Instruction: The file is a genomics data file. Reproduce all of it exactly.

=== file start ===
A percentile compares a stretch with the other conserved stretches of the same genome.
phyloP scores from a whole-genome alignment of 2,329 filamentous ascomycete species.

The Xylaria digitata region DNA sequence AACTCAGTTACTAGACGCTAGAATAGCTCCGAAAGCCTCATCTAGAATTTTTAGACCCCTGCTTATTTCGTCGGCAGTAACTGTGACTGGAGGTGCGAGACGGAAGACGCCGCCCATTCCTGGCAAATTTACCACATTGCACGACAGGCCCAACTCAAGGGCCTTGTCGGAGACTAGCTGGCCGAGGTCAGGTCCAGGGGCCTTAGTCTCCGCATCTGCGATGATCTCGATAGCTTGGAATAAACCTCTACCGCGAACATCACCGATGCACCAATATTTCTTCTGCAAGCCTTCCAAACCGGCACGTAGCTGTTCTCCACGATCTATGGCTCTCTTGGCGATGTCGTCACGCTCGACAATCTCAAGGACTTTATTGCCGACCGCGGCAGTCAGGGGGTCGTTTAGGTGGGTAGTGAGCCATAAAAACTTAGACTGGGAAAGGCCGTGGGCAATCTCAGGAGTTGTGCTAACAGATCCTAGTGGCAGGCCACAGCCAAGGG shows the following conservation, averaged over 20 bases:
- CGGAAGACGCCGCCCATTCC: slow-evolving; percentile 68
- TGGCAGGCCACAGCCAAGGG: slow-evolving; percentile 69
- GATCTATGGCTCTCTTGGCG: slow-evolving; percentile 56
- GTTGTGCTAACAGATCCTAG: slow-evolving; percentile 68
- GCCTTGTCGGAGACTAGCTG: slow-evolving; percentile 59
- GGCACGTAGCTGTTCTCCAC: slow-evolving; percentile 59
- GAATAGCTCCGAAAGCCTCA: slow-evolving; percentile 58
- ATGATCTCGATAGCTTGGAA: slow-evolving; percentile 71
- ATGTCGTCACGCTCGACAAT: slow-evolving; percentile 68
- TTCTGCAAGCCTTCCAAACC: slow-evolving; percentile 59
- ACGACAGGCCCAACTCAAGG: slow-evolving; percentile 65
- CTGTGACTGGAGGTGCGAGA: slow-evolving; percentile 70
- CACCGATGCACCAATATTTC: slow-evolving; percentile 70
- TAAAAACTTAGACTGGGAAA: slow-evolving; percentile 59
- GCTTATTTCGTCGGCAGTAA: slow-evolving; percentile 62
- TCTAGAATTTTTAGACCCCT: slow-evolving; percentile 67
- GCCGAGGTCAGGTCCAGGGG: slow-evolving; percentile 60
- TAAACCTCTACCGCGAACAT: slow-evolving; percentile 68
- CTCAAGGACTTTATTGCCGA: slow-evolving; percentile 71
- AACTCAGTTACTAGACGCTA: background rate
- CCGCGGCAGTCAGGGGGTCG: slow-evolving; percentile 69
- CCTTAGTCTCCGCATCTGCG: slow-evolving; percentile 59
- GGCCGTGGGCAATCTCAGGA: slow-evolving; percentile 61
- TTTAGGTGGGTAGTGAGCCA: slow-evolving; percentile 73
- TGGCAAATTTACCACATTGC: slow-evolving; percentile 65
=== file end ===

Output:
A percentile compares a stretch with the other conserved stretches of the same genome.
phyloP scores from a whole-genome alignment of 2,329 filamentous ascomycete species.

The Xylaria digitata region DNA sequence AACTCAGTTACTAGACGCTAGAATAGCTCCGAAAGCCTCATCTAGAATTTTTAGACCCCTGCTTATTTCGTCGGCAGTAACTGTGACTGGAGGTGCGAGACGGAAGACGCCGCCCATTCCTGGCAAATTTACCACATTGCACGACAGGCCCAACTCAAGGGCCTTGTCGGAGACTAGCTGGCCGAGGTCAGGTCCAGGGGCCTTAGTCTCCGCATCTGCGATGATCTCGATAGCTTGGAATAAACCTCTACCGCGAACATCACCGATGCACCAATATTTCTTCTGCAAGCCTTCCAAACCGGCACGTAGCTGTTCTCCACGATCTATGGCTCTCTTGGCGATGTCGTCACGCTCGACAATCTCAAGGACTTTATTGCCGACCGCGGCAGTCAGGGGGTCGTTTAGGTGGGTAGTGAGCCATAAAAACTTAGACTGGGAAAGGCCGTGGGCAATCTCAGGAGTTGTGCTAACAGATCCTAGTGGCAGGCCACAGCCAAGGG shows the following conservation, averaged over 20 bases:
- CGGAAGACGCCGCCCATTCC: slow-evolving; percentile 68
- TGGCAGGCCACAGCCAAGGG: slow-evolving; percentile 69
- GATCTATGGCTCTCTTGGCG: slow-evolving; percentile 56
- GTTGTGCTAACAGATCCTAG: slow-evolving; percentile 68
- GCCTTGTCGGAGACTAGCTG: slow-evolving; percentile 59
- GGCACGTAGCTGTTCTCCAC: slow-evolving; percentile 59
- GAATAGCTCCGAAAGCCTCA: slow-evolving; percentile 58
- ATGATCTCGATAGCTTGGAA: slow-evolving; percentile 71
- ATGTCGTCACGCTCGACAAT: slow-evolving; percentile 68
- TTCTGCAAGCCTTCCAAACC: slow-evolving; percentile 59
- ACGACAGGCCCAACTCAAGG: slow-evolving; percentile 65
- CTGTGACTGGAGGTGCGAGA: slow-evolving; percentile 70
- CACCGATGCACCAATATTTC: slow-evolving; percentile 70
- TAAAAACTTAGACTGGGAAA: slow-evolving; percentile 59
- GCTTATTTCGTCGGCAGTAA: slow-evolving; percentile 62
- TCTAGAATTTTTAGACCCCT: slow-evolving; percentile 67
- GCCGAGGTCAGGTCCAGGGG: slow-evolving; percentile 60
- TAAACCTCTACCGCGAACAT: slow-evolving; percentile 68
- CTCAAGGACTTTATTGCCGA: slow-evolving; percentile 71
- AACTCAGTTACTAGACGCTA: background rate
- CCGCGGCAGTCAGGGGGTCG: slow-evolving; percentile 69
- CCTTAGTCTCCGCATCTGCG: slow-evolving; percentile 59
- GGCCGTGGGCAATCTCAGGA: slow-evolving; percentile 61
- TTTAGGTGGGTAGTGAGCCA: slow-evolving; percentile 73
- TGGCAAATTTACCACATTGC: slow-evolving; percentile 65